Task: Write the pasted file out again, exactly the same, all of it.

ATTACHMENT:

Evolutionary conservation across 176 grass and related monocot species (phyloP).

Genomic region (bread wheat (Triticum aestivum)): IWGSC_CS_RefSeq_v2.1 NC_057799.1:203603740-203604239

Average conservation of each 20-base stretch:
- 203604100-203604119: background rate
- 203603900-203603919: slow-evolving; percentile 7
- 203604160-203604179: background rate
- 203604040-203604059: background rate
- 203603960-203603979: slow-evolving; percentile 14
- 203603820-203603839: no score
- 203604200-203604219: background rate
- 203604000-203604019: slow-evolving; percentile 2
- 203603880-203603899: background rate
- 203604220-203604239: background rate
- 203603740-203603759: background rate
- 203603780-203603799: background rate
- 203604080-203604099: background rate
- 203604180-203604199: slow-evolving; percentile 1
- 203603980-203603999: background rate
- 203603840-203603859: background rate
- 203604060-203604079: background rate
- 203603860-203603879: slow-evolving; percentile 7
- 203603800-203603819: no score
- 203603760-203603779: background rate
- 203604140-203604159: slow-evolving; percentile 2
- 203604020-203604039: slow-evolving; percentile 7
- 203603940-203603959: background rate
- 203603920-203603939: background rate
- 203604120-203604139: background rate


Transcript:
Evolutionary conservation across 176 grass and related monocot species (phyloP).

Genomic region (bread wheat (Triticum aestivum)): IWGSC_CS_RefSeq_v2.1 NC_057799.1:203603740-203604239

Average conservation of each 20-base stretch:
- 203604100-203604119: background rate
- 203603900-203603919: slow-evolving; percentile 7
- 203604160-203604179: background rate
- 203604040-203604059: background rate
- 203603960-203603979: slow-evolving; percentile 14
- 203603820-203603839: no score
- 203604200-203604219: background rate
- 203604000-203604019: slow-evolving; percentile 2
- 203603880-203603899: background rate
- 203604220-203604239: background rate
- 203603740-203603759: background rate
- 203603780-203603799: background rate
- 203604080-203604099: background rate
- 203604180-203604199: slow-evolving; percentile 1
- 203603980-203603999: background rate
- 203603840-203603859: background rate
- 203604060-203604079: background rate
- 203603860-203603879: slow-evolving; percentile 7
- 203603800-203603819: no score
- 203603760-203603779: background rate
- 203604140-203604159: slow-evolving; percentile 2
- 203604020-203604039: slow-evolving; percentile 7
- 203603940-203603959: background rate
- 203603920-203603939: background rate
- 203604120-203604139: background rate